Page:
I am finishing this reflection not talking about the macro losses that we have all experienced due to pandemic and natural disasters. Those are a little more obvious. Instead, recognizing and moving through small losses are differently important for a daily process. The loss of almost indistinguishable things piles up and impacts us. The fire. What it does to our bodies, our psychology, the implicit message of smoke in the air or knowing that people are being asked to evacuate. Even if these aren’t direct losses to us, they are things we deal with. They are injuries. We can feel them and grieve them.  

New years resolution

Self care as self discovery and the things that get in the way

September 25, 2019

I haven’t written a blog, updated my website, or even written for my own pleasure really at all this year. When I was a student, I was force fed material to reflect upon and then regurgitated it back through my own filters and lenses. This is called learning. I loved being a student and still love to learn; but I also realized recently that I’d been missing something. It was impacting how I saw myself and the kind of person I thought I could be. In my work, I am required write a lot. There are treatment plans and progress notes – not to mention the regular outflow of email correspondence. My fingers are busy! I began to feel a level of resentment about this and built a story about it that I’ve recently come to understand. I developed a belief that my clinical writing had supplanted my creative writing. Trust me, writing as a clinician is important. Although no one becomes a therapist for paperwork there have been many times that I have been grateful to be able to access my notes. But progress notes are designed for an audience of one, maybe two – me and the client. I have been missing writing for my self and I have also missed sharing what I write with others. I had decided that writing was no longer for me but for my vocation. I was falling into a state of oblivion, but we will get into that more later.

What I identified in my inability to write is the feeling of a loss of self. Loss of self is often focused on people who are inactive. The person who turns into themselves is often seen as depressed. They may have difficulty getting out of bed or finishing a task. These are signs of implosion. Implosion is when the self collapses inward and is lost. Our culture does not like or encourage this at all. Many times, what our culture portrays as depressed is the caricature of the imploded person. What happens when the opposite happens though? What happens when a person is always doing, always moving, always tasking? This is a different state that is still struggling. It may even be depression acted out in a different way. When we are pulled from our self we disconnect from the very thing that feeds us. The state of always tasking puts the self in a state of oblivion. Oblivion is when a day is so filled with tasks that the self is lost. Instead of collapsing inward the self explodes outward into so many shards it is indistinguishable for the person who has lost it. Oblivion is celebrated in a culture that praises production over personhood.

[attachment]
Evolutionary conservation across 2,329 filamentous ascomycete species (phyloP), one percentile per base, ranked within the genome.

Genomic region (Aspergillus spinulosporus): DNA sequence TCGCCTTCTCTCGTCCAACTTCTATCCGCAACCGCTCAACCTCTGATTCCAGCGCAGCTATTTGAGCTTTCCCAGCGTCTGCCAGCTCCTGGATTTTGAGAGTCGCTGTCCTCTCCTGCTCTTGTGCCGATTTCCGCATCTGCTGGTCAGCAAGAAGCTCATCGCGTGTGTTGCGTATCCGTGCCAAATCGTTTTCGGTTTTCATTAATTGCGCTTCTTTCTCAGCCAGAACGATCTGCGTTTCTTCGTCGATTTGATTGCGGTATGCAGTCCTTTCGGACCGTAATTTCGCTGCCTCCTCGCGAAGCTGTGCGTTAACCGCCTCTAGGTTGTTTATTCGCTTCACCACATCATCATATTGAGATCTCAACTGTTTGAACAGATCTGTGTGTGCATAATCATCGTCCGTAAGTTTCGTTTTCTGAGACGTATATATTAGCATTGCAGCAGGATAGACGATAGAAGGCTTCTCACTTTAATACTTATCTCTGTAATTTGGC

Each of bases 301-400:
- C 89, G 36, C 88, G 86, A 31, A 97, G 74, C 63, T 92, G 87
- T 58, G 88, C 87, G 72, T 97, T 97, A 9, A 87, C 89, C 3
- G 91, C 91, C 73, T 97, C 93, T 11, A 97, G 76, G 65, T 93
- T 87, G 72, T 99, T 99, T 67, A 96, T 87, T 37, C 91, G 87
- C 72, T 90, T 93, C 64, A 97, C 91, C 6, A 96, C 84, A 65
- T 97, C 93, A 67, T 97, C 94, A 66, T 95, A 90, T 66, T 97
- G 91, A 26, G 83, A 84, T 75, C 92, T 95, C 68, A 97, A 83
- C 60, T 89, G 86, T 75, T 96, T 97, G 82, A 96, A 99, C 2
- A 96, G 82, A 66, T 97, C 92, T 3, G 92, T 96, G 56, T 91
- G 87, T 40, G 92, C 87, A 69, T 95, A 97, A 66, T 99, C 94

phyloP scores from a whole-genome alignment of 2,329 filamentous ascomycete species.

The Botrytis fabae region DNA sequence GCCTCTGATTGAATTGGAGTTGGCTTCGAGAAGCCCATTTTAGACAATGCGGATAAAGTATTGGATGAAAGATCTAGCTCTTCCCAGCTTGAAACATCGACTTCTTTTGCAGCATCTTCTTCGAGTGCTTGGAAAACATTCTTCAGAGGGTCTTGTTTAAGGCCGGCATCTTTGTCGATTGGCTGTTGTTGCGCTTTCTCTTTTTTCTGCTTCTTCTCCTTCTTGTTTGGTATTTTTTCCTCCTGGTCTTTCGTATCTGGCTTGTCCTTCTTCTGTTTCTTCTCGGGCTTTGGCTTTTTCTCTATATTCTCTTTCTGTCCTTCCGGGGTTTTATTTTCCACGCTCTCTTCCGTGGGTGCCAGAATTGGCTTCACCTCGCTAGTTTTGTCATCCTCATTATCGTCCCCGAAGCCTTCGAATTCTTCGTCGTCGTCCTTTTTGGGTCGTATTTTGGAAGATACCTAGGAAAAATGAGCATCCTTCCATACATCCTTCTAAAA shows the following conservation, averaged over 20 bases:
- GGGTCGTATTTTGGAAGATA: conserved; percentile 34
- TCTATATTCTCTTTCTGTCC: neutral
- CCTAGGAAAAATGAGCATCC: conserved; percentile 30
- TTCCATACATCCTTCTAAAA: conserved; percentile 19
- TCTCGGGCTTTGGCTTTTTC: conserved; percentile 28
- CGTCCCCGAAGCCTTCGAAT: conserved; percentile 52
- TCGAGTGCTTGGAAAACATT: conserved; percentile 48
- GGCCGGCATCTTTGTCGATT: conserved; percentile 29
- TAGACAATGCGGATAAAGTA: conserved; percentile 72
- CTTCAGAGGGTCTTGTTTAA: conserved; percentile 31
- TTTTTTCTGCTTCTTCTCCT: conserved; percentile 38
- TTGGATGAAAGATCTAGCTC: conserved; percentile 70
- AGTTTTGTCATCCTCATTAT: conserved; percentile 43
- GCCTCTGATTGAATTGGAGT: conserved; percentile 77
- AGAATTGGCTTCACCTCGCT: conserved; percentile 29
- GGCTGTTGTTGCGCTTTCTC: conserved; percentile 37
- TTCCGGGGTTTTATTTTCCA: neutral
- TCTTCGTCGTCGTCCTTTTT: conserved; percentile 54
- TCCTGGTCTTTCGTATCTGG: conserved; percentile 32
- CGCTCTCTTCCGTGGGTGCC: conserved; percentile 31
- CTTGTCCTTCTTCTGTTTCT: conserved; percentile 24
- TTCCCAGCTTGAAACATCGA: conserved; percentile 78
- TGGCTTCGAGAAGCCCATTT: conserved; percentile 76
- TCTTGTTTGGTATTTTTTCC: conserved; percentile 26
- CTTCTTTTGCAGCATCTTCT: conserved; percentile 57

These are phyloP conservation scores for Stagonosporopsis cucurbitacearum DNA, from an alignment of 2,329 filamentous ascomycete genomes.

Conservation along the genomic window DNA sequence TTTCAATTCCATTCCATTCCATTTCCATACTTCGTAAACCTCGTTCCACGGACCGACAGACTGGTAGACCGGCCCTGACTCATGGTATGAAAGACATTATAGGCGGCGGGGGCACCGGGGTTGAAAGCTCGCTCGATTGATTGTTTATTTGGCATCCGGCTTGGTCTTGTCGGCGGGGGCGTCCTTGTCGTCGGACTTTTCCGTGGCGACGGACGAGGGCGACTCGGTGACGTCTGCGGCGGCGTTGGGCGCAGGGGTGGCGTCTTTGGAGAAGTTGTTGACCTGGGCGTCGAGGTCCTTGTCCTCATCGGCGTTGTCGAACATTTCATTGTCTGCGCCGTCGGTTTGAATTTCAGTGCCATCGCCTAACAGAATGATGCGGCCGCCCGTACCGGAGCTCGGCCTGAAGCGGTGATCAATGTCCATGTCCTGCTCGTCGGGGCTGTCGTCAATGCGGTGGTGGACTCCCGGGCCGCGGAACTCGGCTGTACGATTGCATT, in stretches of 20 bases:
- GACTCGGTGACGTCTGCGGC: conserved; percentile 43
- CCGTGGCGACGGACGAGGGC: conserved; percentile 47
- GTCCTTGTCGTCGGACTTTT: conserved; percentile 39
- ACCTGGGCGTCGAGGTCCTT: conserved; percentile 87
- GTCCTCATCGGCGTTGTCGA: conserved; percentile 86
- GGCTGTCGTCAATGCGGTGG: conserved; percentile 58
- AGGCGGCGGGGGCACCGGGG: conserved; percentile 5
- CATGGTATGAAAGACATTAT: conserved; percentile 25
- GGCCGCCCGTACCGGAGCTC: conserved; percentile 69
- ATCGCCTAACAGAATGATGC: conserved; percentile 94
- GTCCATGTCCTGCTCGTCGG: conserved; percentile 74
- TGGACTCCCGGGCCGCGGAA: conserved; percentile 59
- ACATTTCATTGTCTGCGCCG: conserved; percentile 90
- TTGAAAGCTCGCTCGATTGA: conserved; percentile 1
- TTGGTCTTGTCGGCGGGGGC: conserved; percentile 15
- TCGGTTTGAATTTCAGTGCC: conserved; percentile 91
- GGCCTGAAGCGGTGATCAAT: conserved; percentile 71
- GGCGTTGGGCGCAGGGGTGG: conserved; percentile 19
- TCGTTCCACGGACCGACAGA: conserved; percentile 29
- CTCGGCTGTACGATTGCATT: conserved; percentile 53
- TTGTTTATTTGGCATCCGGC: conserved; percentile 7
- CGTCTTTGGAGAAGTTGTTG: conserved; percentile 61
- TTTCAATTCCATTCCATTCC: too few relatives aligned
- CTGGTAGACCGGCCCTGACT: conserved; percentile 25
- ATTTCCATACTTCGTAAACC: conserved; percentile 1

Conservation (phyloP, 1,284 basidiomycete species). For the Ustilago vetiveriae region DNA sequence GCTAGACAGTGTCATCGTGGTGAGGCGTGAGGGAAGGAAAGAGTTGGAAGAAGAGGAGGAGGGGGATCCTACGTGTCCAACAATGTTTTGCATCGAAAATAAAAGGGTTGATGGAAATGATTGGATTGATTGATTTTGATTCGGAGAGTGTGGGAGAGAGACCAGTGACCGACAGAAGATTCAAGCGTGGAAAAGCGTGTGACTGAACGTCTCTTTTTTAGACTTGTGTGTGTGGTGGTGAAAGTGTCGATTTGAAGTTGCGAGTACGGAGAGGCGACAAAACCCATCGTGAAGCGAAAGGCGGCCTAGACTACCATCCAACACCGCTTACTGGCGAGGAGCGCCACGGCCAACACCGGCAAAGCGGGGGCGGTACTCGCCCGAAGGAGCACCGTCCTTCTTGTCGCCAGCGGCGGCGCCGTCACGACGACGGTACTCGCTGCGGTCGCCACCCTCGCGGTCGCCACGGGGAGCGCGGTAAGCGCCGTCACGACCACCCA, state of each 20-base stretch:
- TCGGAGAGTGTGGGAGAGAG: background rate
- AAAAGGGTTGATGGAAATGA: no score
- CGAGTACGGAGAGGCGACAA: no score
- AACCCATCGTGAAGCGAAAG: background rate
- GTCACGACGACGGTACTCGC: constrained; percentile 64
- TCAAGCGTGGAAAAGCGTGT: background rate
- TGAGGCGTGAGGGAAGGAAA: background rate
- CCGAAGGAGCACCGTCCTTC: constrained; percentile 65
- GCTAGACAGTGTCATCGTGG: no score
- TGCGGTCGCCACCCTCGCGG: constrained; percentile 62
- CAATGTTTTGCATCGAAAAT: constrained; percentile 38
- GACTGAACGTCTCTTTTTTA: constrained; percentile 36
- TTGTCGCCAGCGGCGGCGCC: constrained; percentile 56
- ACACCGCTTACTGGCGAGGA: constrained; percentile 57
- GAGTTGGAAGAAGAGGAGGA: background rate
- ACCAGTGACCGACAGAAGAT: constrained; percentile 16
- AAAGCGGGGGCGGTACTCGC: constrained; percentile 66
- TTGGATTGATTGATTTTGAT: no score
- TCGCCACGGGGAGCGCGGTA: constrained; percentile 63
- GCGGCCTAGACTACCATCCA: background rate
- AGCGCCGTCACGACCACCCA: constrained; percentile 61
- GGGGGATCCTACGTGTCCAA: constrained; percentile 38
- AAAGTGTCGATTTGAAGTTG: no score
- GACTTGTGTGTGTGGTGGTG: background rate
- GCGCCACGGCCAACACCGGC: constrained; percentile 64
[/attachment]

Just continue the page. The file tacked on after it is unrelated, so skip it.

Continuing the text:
So maybe before going further it might be worth briefly sharing what I mean when I say ‘self.’ To me, the self is who we are in our most authentic expression. The more we balance between implosion and oblivion the more likely we are to discover our self. When we are in touch with our self we are more able to see others because we are aware of our self-interest. When we are in harmony with our self we are less inclined to lay our problems at the feet of others and more prone to accept what is or work for reconciliation. In either case, there is peace because by being attuned to our self we can be in touch with what we really need and what we can actually give.

I find that much talk about self care addresses people who are in oblivion and permits them to slow down. But just because we occasionally pump the brakes on a runaway train toward the oblivion of the self means that we are actually slowing down. What I wonder more is if both implosion and oblivion are unconscious coping mechanisms to keep us away from our own greatness. Here’s the thing: being attuned to the self is extremely scary. If we admit that who we are is authentic then it means we have to come to grips with the fact that others may not like who we really are. It might mean that we won’t be accepted. It might mean if we are authentic we aren’t good enough. In the most tangible terms – “if I write this blog and no one reads it then can I really cope with that rejection?” When the self longs to show itself the ego quickly finds ways for us to defend ourselves. Ego protects us, but ego keeps us from who we truly are.